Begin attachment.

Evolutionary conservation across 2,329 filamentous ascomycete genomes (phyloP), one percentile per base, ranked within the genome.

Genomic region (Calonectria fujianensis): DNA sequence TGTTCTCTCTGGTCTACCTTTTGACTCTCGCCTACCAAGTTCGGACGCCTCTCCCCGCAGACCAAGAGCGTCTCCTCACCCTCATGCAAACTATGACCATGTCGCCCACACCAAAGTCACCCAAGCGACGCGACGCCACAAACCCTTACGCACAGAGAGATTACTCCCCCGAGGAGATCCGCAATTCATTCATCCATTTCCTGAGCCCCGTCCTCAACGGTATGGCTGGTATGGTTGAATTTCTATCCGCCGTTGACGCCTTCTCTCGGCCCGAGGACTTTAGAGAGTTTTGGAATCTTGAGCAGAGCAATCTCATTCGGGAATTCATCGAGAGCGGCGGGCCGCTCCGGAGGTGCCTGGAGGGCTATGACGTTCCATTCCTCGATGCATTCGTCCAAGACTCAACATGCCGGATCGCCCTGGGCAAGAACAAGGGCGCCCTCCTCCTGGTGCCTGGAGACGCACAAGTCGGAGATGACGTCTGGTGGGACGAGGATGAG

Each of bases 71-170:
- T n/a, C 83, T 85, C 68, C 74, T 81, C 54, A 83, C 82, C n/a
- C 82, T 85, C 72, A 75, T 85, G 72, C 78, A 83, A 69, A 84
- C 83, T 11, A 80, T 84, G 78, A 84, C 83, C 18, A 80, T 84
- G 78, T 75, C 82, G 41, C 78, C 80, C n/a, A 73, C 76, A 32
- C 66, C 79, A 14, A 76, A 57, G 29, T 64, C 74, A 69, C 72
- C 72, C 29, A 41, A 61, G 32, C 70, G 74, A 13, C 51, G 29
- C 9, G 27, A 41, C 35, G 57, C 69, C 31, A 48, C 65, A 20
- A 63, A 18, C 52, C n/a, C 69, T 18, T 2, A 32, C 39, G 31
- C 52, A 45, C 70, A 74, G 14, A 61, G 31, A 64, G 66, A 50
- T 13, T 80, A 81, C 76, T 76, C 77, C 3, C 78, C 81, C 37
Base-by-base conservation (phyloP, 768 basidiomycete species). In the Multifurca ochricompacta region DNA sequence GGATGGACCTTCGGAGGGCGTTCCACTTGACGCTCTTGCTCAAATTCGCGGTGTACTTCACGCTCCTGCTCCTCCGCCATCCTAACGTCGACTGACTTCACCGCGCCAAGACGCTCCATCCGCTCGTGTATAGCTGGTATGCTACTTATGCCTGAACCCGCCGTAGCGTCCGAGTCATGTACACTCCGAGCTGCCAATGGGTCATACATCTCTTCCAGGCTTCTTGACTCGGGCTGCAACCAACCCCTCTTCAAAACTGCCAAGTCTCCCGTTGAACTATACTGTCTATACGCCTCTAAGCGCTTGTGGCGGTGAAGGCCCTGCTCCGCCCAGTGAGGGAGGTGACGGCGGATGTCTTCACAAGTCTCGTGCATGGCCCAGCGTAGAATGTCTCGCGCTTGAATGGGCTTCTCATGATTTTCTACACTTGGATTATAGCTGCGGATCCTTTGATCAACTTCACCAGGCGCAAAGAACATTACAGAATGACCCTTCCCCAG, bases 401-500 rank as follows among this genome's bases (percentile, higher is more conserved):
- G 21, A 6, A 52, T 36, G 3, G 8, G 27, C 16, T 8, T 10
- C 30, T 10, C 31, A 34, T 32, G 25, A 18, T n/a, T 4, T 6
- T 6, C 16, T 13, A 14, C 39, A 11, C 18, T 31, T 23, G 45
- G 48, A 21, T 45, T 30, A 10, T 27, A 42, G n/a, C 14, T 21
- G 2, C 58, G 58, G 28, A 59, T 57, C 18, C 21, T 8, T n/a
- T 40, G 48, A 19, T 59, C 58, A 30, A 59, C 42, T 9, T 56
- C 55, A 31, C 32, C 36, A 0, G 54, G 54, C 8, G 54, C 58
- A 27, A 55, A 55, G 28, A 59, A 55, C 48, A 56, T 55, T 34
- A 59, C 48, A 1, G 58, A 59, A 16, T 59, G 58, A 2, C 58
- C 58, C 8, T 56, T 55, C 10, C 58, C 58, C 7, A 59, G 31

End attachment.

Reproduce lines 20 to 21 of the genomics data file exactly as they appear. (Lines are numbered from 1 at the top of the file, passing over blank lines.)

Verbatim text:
- T 40, G 48, A 19, T 59, C 58, A 30, A 59, C 42, T 9, T 56
- C 55, A 31, C 32, C 36, A 0, G 54, G 54, C 8, G 54, C 58